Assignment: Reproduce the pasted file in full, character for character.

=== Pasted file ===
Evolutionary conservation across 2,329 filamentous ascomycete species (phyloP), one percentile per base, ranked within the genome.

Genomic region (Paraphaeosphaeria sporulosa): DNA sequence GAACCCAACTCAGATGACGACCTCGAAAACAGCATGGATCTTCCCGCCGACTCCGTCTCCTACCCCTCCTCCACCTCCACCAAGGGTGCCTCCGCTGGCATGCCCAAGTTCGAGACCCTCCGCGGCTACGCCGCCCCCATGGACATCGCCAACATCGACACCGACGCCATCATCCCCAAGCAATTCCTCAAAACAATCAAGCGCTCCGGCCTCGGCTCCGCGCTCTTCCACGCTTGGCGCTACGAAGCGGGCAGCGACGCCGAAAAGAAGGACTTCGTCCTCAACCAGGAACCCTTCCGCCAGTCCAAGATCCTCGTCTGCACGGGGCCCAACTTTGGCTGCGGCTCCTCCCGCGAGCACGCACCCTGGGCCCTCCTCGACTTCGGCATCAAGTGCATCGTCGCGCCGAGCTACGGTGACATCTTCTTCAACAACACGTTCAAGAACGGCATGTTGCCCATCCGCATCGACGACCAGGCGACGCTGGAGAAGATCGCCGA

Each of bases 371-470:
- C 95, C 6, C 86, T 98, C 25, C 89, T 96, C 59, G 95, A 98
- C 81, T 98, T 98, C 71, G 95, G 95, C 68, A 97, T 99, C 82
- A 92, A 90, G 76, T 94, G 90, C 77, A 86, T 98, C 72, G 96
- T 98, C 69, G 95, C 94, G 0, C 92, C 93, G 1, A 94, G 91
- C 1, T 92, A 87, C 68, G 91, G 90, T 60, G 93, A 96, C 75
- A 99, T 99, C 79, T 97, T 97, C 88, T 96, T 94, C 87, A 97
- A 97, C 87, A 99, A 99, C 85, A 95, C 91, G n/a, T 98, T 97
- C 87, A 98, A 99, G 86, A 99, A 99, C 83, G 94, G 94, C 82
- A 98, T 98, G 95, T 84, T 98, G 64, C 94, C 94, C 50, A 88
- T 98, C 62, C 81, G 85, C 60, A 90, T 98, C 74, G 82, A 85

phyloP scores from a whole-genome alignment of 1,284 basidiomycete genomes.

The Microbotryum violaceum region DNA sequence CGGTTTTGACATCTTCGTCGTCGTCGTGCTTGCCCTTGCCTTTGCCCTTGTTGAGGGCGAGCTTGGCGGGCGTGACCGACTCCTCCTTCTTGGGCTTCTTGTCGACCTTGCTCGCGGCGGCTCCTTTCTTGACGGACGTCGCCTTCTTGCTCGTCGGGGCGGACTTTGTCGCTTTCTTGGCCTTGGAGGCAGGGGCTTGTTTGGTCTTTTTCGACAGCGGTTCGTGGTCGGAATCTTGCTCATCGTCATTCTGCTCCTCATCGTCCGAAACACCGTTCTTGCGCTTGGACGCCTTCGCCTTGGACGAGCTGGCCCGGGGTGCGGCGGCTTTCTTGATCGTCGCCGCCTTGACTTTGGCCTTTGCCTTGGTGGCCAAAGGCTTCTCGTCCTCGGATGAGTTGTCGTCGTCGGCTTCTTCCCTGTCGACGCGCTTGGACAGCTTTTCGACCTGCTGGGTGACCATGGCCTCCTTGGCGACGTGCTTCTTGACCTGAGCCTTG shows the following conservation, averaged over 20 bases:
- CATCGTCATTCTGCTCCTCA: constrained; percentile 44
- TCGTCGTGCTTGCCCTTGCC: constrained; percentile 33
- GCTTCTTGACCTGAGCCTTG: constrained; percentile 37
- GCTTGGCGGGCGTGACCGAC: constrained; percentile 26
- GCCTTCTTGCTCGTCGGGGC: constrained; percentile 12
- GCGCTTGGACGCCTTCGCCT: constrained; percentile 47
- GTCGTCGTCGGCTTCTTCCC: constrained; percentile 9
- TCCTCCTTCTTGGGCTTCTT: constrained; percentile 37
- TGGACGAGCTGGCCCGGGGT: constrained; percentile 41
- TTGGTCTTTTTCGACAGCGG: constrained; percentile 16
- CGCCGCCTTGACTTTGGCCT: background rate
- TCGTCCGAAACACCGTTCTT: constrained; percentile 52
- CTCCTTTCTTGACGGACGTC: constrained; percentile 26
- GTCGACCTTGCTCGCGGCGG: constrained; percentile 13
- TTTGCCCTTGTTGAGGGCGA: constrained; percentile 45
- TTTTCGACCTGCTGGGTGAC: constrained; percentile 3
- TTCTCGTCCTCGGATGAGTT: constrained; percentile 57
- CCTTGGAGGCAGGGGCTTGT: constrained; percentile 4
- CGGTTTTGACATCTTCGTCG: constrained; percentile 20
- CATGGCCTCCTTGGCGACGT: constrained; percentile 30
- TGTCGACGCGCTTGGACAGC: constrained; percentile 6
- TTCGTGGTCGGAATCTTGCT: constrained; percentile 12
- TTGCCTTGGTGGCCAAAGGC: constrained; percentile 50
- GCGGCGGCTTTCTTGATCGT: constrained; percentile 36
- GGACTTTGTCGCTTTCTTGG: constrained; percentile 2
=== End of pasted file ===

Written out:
Evolutionary conservation across 2,329 filamentous ascomycete species (phyloP), one percentile per base, ranked within the genome.

Genomic region (Paraphaeosphaeria sporulosa): DNA sequence GAACCCAACTCAGATGACGACCTCGAAAACAGCATGGATCTTCCCGCCGACTCCGTCTCCTACCCCTCCTCCACCTCCACCAAGGGTGCCTCCGCTGGCATGCCCAAGTTCGAGACCCTCCGCGGCTACGCCGCCCCCATGGACATCGCCAACATCGACACCGACGCCATCATCCCCAAGCAATTCCTCAAAACAATCAAGCGCTCCGGCCTCGGCTCCGCGCTCTTCCACGCTTGGCGCTACGAAGCGGGCAGCGACGCCGAAAAGAAGGACTTCGTCCTCAACCAGGAACCCTTCCGCCAGTCCAAGATCCTCGTCTGCACGGGGCCCAACTTTGGCTGCGGCTCCTCCCGCGAGCACGCACCCTGGGCCCTCCTCGACTTCGGCATCAAGTGCATCGTCGCGCCGAGCTACGGTGACATCTTCTTCAACAACACGTTCAAGAACGGCATGTTGCCCATCCGCATCGACGACCAGGCGACGCTGGAGAAGATCGCCGA

Each of bases 371-470:
- C 95, C 6, C 86, T 98, C 25, C 89, T 96, C 59, G 95, A 98
- C 81, T 98, T 98, C 71, G 95, G 95, C 68, A 97, T 99, C 82
- A 92, A 90, G 76, T 94, G 90, C 77, A 86, T 98, C 72, G 96
- T 98, C 69, G 95, C 94, G 0, C 92, C 93, G 1, A 94, G 91
- C 1, T 92, A 87, C 68, G 91, G 90, T 60, G 93, A 96, C 75
- A 99, T 99, C 79, T 97, T 97, C 88, T 96, T 94, C 87, A 97
- A 97, C 87, A 99, A 99, C 85, A 95, C 91, G n/a, T 98, T 97
- C 87, A 98, A 99, G 86, A 99, A 99, C 83, G 94, G 94, C 82
- A 98, T 98, G 95, T 84, T 98, G 64, C 94, C 94, C 50, A 88
- T 98, C 62, C 81, G 85, C 60, A 90, T 98, C 74, G 82, A 85

phyloP scores from a whole-genome alignment of 1,284 basidiomycete genomes.

The Microbotryum violaceum region DNA sequence CGGTTTTGACATCTTCGTCGTCGTCGTGCTTGCCCTTGCCTTTGCCCTTGTTGAGGGCGAGCTTGGCGGGCGTGACCGACTCCTCCTTCTTGGGCTTCTTGTCGACCTTGCTCGCGGCGGCTCCTTTCTTGACGGACGTCGCCTTCTTGCTCGTCGGGGCGGACTTTGTCGCTTTCTTGGCCTTGGAGGCAGGGGCTTGTTTGGTCTTTTTCGACAGCGGTTCGTGGTCGGAATCTTGCTCATCGTCATTCTGCTCCTCATCGTCCGAAACACCGTTCTTGCGCTTGGACGCCTTCGCCTTGGACGAGCTGGCCCGGGGTGCGGCGGCTTTCTTGATCGTCGCCGCCTTGACTTTGGCCTTTGCCTTGGTGGCCAAAGGCTTCTCGTCCTCGGATGAGTTGTCGTCGTCGGCTTCTTCCCTGTCGACGCGCTTGGACAGCTTTTCGACCTGCTGGGTGACCATGGCCTCCTTGGCGACGTGCTTCTTGACCTGAGCCTTG shows the following conservation, averaged over 20 bases:
- CATCGTCATTCTGCTCCTCA: constrained; percentile 44
- TCGTCGTGCTTGCCCTTGCC: constrained; percentile 33
- GCTTCTTGACCTGAGCCTTG: constrained; percentile 37
- GCTTGGCGGGCGTGACCGAC: constrained; percentile 26
- GCCTTCTTGCTCGTCGGGGC: constrained; percentile 12
- GCGCTTGGACGCCTTCGCCT: constrained; percentile 47
- GTCGTCGTCGGCTTCTTCCC: constrained; percentile 9
- TCCTCCTTCTTGGGCTTCTT: constrained; percentile 37
- TGGACGAGCTGGCCCGGGGT: constrained; percentile 41
- TTGGTCTTTTTCGACAGCGG: constrained; percentile 16
- CGCCGCCTTGACTTTGGCCT: background rate
- TCGTCCGAAACACCGTTCTT: constrained; percentile 52
- CTCCTTTCTTGACGGACGTC: constrained; percentile 26
- GTCGACCTTGCTCGCGGCGG: constrained; percentile 13
- TTTGCCCTTGTTGAGGGCGA: constrained; percentile 45
- TTTTCGACCTGCTGGGTGAC: constrained; percentile 3
- TTCTCGTCCTCGGATGAGTT: constrained; percentile 57
- CCTTGGAGGCAGGGGCTTGT: constrained; percentile 4
- CGGTTTTGACATCTTCGTCG: constrained; percentile 20
- CATGGCCTCCTTGGCGACGT: constrained; percentile 30
- TGTCGACGCGCTTGGACAGC: constrained; percentile 6
- TTCGTGGTCGGAATCTTGCT: constrained; percentile 12
- TTGCCTTGGTGGCCAAAGGC: constrained; percentile 50
- GCGGCGGCTTTCTTGATCGT: constrained; percentile 36
- GGACTTTGTCGCTTTCTTGG: constrained; percentile 2